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Assessment of Learning · PDF file Assessment of Learning Outcomes Highlights Mass communication students win regional and national awards on a regular basis. Public relations students

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    Standard 9 Assessment of Learning Outcomes


     Mass communication students win regional and national awards on a regular basis. Public relations students have won the national Bateman campaign competition more than any other school in the United States.

     The school has adopted the 12 professional values and competencies established by


     The assessment plan includes three indirect measures including the senior exit survey, the university exit survey, the school’s alumni survey and two indicators, awards and student job placement/employment data.

     The five direct measures in the school’s assessment plan include the capstone course, senior portfolio, internship evaluation, the first amendment principles and law test and the ethical attitudes.

     Graduates have prestigious jobs at newspaper and TV stations; work at public relations

    and advertising agencies, museums, health care and publishing companies.




    1. Provide the unit’s definition of goals for learning that students must achieve. Regarding student learning outcomes, the school expects students to graduate with a mastery of the 12 professional values and competencies established by the Accrediting Council on Education in Journalism and Mass Communication (ACEJMC). Graduates of the school’s programs should value and be able to: 1. Understand and apply the principles and laws of freedom of speech and press in the

    United States as well as receive instruction in and understand the range of systems of freedom of expression around the world, including the right to dissent, to monitor and criticize power, and to assemble and petition for redress of grievances;

    2. Demonstrate an understanding of the history and role of professionals and institutions in shaping communications;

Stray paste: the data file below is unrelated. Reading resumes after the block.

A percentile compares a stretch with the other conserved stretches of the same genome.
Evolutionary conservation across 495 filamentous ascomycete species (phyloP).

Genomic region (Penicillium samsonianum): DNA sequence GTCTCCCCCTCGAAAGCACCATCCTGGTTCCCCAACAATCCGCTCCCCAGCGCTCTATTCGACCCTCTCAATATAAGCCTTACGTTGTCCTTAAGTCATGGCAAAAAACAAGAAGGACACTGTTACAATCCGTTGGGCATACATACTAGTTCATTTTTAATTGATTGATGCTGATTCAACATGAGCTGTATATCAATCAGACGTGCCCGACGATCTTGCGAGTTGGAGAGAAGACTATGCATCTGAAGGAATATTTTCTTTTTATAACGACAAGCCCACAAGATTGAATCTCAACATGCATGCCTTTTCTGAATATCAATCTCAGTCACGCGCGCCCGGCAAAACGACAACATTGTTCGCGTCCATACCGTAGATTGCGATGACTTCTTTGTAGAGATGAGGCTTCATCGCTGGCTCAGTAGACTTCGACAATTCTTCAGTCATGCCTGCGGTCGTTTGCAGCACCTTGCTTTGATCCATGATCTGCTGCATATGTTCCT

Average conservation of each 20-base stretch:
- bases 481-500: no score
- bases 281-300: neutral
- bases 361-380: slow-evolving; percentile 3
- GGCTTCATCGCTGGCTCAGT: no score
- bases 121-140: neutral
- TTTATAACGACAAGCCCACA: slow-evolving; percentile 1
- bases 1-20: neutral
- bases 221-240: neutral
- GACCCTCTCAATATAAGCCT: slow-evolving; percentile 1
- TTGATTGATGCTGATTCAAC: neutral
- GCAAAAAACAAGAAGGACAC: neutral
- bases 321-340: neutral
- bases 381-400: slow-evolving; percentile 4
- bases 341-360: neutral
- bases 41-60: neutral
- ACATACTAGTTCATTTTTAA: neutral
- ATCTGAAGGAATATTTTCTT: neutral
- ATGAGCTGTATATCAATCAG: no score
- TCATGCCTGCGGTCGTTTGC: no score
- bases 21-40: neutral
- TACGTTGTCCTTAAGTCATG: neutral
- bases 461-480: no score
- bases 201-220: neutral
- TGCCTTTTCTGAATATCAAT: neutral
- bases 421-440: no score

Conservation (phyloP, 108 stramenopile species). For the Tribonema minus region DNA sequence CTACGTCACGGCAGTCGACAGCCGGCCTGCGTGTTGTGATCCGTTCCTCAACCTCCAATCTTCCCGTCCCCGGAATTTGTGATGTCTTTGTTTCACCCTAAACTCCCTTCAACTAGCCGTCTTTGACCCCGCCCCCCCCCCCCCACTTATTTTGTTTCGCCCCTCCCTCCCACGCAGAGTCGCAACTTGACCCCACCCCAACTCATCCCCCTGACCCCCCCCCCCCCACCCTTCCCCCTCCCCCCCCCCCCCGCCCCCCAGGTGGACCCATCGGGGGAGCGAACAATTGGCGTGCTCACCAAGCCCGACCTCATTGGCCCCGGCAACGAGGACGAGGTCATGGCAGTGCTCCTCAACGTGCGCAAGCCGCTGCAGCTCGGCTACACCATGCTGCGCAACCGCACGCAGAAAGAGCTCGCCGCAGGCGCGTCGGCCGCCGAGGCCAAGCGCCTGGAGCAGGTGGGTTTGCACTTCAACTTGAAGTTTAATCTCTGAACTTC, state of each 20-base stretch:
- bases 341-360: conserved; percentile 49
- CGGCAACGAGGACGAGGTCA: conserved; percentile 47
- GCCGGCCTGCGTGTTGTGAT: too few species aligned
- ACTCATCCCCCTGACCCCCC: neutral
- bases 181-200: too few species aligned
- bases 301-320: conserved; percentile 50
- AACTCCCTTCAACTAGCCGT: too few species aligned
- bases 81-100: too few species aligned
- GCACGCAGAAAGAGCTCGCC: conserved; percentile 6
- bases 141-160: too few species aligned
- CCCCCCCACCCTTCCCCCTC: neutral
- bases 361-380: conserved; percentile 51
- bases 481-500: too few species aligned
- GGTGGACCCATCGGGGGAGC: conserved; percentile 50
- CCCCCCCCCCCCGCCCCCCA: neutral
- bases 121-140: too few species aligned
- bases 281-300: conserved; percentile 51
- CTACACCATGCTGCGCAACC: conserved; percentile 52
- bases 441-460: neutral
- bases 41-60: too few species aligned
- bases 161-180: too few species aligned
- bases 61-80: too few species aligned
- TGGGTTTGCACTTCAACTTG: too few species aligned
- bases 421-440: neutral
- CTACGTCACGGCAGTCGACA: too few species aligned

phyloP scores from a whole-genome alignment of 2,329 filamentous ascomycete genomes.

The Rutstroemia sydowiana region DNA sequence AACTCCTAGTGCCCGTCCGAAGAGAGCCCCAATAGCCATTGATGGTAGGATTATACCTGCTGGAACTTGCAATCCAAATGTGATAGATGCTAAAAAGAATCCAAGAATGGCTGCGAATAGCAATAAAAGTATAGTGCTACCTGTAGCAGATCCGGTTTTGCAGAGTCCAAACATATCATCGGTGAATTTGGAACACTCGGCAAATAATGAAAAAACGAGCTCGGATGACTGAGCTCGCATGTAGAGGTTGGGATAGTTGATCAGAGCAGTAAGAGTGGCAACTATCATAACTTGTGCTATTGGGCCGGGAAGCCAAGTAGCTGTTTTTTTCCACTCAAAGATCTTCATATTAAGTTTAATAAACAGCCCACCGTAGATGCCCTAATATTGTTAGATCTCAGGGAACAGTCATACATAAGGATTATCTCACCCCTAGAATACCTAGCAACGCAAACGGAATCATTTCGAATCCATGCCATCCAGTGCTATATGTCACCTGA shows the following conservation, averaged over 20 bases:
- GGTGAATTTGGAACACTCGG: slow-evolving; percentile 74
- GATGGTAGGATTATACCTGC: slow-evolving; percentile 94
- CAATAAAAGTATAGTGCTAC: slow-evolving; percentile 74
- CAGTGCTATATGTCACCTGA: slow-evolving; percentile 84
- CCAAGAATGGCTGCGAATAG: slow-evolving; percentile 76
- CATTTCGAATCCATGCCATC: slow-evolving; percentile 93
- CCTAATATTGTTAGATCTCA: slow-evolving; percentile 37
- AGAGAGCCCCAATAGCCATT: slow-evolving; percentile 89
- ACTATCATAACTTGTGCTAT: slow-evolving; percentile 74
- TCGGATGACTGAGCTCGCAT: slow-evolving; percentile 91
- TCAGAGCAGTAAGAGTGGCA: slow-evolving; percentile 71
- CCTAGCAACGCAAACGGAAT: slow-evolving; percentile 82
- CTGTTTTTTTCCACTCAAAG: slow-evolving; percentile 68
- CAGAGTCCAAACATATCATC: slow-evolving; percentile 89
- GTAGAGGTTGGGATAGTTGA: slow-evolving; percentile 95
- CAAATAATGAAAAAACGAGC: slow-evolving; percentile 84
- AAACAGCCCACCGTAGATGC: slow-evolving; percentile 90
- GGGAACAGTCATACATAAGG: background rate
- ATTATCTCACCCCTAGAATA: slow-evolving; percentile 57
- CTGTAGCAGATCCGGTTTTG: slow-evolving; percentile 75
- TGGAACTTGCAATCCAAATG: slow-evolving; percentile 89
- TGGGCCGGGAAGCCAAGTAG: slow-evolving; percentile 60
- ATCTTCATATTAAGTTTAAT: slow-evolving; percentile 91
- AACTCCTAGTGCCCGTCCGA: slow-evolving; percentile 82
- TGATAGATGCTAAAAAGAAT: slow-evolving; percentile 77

3. Demonstrate an understanding of gender, race, ethnicity, sexual orientation and, as

    appropriate, other forms of diversity in domestic society in relation to mass communications;

    4. Demonstrate an understanding of the diversity of peoples and cultures and of the significance and impact of mass communications in a global society;

    5. Understand concepts and apply theories in the use and presentation of images and


    6. Demonstrate an understanding of professional ethical principles and work ethically in pursuit of truth, accuracy, fairness and diversity;

    7. Think critically, creatively and independently;

    8. Conduct research and evaluate information by methods appropriate to the communications

    professions in which they work;

    9. Write correctly and clearly in forms and styles appropriate for the communications professions, audiences and purposes they serve;

    10. Critically evaluate their own work and that of others for accuracy and fairness, clarity, appropriate style and grammatical correctness;

    11. Apply basic numerical and statistical concepts;

    12. Apply tools and technologies appropriate for the communications professions in which

    they work.




    2. Describe the involvement of journalism and mass communication professionals, including alumni, in the assessment process.

    Professionals, many who are also alumni, (those are in bold) are heavily involved in the school including:

    • Assessing the capstone courses: Louisiana Organ Procurement Agency, Lana Floyd Stevens Girls on the Run, Katie Sawyer Boys Hope Girls Hope, Heidi Bergeron Louisiana SPCA, Loretta Lambert

    Gambel Communications,Vicki Voelker Associate Director Public Affairs, Mikel Pak il Stratega, Jeffrey Ory • Assessing senior portfolios:

    AFL Voodoo, Brandon Rizzutto Amelie G Magazine, Edmund Kee Audubon Institute, Katie Smith Braud Communications, Gerard Braud CBS News, Joe Duke FSC Interactive, Brooke Neal FSC Interactive, Lydia Mulero Gambel Communications, Sarah Burnette GNO Sports Foundation, Allison Baznik Hjortsbert HEROfarm, Jason Taix HEROfarm, Reid Stone HEROfarm, Shaun Walker Houma Daily Courier, Keith McGill il Stratega, Jeffrey Ory LAMMICO, Courtney Sutherby Louisiana Office of Tourism, Melody Alijani Mayor’s Office of Film, Katie Williams Morgan & Company, Eric Morgan Moroch, Christine Blanco Mouton Media, Mary Mouton New Orleans City Business, Greg LaRose Nola Media Group, Dawn Buckley Nola Media Group, Drew Broach, James O’Byrne Peter Mayer Advertising, Jody Towers Pizzo Strategic Communication, Charles Pizzo Soloman Group, Nick Nevares Stewart Enterprises, Christian Moises Stewart Enterprises, Courtney Sutherby Times-Picayune, Victor Andrews Times-Picayune, Dawn Buckley Times-Picayune, Ryan Lips